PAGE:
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A closer look at therapeutic horseback riding
An academy in California is teaching equine care and equestrian skills to children and adults while students build confidence and pursue personal goals
The Christalle Brittney Chambers Therapeutic Horseback Riding Academy (CBC) in Elk Grove, California, is a family operated program that teaches both youth and adults the basics of equine care and riding skills—English and Western styles—and offers programs in a therapeutic way as well. The therapy portion of CBC ensures its instructors are trained and certified to serve individuals with disabilities, and other mental health issues, and at-risk youth.
The CBC program runs 6 days a week. Lessons are either 30 minutes or 1 hour. The grounds have an enclosed barn, open arena, and a totally closed indoor arena which is used when it’s extremely hot or raining.
CBC’s lesson program serves beginners to advanced riders. Academy instructors help students reach their goals, while assessing their strengths, weaknesses and guiding them along their horsemanship journey. The goal is providing a warm and welcoming environment to build the student’s confidence and help them reach their personal goals. Students at CBC vary in age with those as young as 4-years-old to. As for the horses, their ages range from 11 to 28 years.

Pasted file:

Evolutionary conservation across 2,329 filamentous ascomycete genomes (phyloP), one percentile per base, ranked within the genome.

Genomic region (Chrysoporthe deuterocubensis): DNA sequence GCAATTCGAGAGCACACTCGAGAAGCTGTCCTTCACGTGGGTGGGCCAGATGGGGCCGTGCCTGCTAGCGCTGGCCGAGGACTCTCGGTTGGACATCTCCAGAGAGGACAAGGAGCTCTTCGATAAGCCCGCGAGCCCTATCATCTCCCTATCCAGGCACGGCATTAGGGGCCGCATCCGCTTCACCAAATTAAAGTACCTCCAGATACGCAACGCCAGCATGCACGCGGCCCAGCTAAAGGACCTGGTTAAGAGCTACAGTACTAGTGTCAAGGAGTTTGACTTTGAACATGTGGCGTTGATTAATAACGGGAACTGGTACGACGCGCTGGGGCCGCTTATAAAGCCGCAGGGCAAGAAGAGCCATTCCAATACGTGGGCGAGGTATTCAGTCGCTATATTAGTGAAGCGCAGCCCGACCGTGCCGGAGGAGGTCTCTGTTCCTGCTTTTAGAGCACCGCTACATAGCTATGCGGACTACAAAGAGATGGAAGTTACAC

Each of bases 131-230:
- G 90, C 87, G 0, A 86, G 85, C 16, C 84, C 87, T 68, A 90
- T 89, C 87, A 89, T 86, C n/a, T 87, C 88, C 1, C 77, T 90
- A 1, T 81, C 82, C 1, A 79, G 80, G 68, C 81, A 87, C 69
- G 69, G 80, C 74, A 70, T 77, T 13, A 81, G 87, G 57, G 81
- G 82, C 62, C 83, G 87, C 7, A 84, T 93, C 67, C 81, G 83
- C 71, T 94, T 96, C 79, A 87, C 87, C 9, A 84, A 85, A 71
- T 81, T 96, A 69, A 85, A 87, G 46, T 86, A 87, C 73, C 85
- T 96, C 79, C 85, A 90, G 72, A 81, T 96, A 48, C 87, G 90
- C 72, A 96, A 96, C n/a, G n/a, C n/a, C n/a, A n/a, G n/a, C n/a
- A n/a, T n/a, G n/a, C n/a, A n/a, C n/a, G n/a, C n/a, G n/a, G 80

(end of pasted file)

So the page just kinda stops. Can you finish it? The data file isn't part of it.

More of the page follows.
Student enrollement is about 100, and they are instructed by Brittney Chambers, founder, owner, and lead instructor; her sister Christalle Chambers, the senior instructor and barn manager; and Jenna Busse, a horseback riding instructor and horsemanship class teacher with an extensive amount of experience in several different riding disciplines.
Chambers has an extensive background in equine knowledge and in horseback riding, fostered since she was a young girl under the tutelage and encouragement of her father, Glenn Chambers. Her father was an equestrian of over 50 years with experience in training, handling, and healing of horses in disciplines from racing Thoroughbreds to show jumping. Glenn’s experience includes working with 1976 Preakness Stakes winner Elocutionist and with Peter Linfoot, DVM. He also accompanied 2 horses—in 1987 and 1988— to the Kentucky Derby in that role.
Glenn also has previously conducted clinics on horsemanship skills, injury treatment, and equine behavior, though his key role with the academy is encouraging his daughter, Brittney to pursue her dream. “I’ve been around horses all my life, as a grew up around them from the time I was a little girl. When a senior in high school, 2008, I did my senior project on horses with a research project emphasizing horse therapy. And from those days I decided I’d like to have a career with horses, my ultimate goal to have a therapeutic riding program in my future, one day,” said Brittney Chambers.